While the last step in creating your story involves talking to employees, it’s the first place to start when telling it. A company’s story will never work if employees don’t believe it, because they’re the ones who tell it.

When I do brand work with companies, I’m consistently amazed and how many ignore the employee audience when rolling it out. If a company spends thousands – sometimes millions – to rebrand themselves, why skip teaching employees how to tell that story?

Employees who consistently tell our stories prove powerful brand ambassadors, regardless of their role within the organization. With all the channels companies use to reach customers, consistency proves critical today. It starts with HR and recruiting, winds through product development, financial reporting, sales and explodes through marketing with social, branding, PR, web, mobile and so forth. The only way to make sure that customers hear the same story regardless of how or where they connect is to make sure employees know and tell the same story.

Create Insurance

Gallup’s 2011 State of the Global Workplace study looked at high-performance, world-class organizations. In surveying 47,000 employees in 120 countries around the world, they found only 11 percent “engaged” in the workplace. That leaves a staggering 89 percent of employees either not engaged or actively disengaged. This has a significant financial impact. These high-performance companies earned nearly four times more than their industry competitors and experienced one-third less attrition.

If our team isn’t telling the same story and creating the same customer experience, then all we’ve invested in branding, PR, marketing sales and customer service is a joke. If you need a business case for investing in your story internally, think of it as insurance to protect all the other investments you’ve already made.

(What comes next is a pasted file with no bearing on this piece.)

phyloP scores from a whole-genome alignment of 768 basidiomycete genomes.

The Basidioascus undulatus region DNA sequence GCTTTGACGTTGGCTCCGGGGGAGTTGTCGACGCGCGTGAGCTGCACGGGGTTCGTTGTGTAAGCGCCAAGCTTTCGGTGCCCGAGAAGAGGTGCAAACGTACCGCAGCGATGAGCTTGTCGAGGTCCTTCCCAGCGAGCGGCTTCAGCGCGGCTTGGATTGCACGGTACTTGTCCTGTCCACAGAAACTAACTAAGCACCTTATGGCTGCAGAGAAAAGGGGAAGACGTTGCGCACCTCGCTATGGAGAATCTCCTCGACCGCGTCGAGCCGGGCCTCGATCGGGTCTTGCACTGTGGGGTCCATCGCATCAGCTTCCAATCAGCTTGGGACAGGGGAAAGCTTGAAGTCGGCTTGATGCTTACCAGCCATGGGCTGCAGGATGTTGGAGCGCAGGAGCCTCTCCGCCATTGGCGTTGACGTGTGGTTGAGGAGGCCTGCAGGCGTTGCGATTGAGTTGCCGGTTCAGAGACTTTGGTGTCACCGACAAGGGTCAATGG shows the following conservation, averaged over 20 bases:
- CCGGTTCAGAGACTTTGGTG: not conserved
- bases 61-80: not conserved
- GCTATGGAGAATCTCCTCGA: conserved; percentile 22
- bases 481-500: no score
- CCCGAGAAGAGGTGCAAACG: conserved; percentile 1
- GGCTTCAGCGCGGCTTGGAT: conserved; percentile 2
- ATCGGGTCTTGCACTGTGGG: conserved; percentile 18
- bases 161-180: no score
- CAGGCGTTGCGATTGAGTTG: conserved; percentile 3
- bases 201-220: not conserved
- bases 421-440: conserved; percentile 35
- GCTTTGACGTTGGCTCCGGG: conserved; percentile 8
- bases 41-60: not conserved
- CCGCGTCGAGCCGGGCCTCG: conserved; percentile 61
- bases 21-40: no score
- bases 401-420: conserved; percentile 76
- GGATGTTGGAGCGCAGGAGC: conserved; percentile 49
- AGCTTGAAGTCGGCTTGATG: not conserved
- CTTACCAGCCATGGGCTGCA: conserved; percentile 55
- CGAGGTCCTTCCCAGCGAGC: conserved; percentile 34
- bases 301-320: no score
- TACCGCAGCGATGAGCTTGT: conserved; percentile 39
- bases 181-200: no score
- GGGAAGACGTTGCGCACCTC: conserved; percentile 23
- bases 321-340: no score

Carla Johnson, Principal, Type A Communications, helps companies tell better stories in order to build stronger brand awareness, better customer and employee engagement and, ultimately, revenues. She’s a past president of the Colorado Chapter of the Business Marketing Association, serves on its board of directors, and is a contributing author to the association’s book, “Advice From the Top: The Expert Guide to B2B Marketing.” Carla serves on the Content Strategy committee for the BMA National board and is a consultant to the Content Marketing Institute. Follow her on Twitter @carlajohnson.

Enjoy this article? Sign up to get ColoradoBiz Exclusives. The opinions expressed in this article are solely that of the author and do not represent ColoradoBiz magazine. Comments on articles will be removed if they include personal attacks.

Readers Respond

Honora, I appreciate your feedback! As executives, and even marketers, it's easy to put priorities in other places. But "story" works best when the people telling it understand and believe in it. By Carla Johnson on 2013 05 21
Great article Carla! Storytelling is a powerful employee and customer engagement tool. This reminded me that we need to ensure all of our employees are great storytellers! Thank you! By Honora Roberts on 2013 05 21